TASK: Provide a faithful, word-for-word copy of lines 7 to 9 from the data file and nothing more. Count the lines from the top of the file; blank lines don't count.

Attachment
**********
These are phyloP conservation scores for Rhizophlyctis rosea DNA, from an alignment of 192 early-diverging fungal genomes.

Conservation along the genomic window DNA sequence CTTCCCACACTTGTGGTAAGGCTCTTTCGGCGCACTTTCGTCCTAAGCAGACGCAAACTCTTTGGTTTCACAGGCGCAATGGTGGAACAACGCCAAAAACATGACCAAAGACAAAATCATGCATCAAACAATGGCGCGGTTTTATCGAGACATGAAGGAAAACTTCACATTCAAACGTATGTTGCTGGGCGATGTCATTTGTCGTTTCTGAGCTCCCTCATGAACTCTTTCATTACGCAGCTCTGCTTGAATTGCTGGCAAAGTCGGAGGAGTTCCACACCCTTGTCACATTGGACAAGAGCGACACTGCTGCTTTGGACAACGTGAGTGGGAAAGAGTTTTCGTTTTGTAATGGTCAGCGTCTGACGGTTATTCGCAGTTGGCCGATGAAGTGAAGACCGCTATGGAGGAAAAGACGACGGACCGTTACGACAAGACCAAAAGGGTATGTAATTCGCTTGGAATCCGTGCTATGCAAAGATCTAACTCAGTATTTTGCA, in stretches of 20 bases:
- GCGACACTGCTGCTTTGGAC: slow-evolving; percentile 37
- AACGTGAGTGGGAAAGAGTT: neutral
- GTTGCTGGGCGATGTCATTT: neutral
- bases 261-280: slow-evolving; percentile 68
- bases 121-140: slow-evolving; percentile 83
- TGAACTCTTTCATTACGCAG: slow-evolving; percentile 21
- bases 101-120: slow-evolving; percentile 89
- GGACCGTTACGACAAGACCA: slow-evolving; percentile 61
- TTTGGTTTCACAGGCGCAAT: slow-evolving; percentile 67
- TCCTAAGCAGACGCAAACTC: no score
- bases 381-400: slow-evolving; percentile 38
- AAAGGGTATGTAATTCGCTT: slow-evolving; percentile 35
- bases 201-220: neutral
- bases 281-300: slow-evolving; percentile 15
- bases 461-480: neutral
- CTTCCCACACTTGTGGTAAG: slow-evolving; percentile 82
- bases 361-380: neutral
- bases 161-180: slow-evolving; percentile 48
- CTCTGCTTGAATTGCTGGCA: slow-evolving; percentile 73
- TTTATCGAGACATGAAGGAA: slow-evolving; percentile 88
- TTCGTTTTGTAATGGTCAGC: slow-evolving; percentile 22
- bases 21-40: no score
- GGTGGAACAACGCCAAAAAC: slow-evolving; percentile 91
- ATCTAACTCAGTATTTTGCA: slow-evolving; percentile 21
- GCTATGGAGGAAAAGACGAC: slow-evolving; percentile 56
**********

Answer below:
- bases 121-140: slow-evolving; percentile 83
- TGAACTCTTTCATTACGCAG: slow-evolving; percentile 21
- bases 101-120: slow-evolving; percentile 89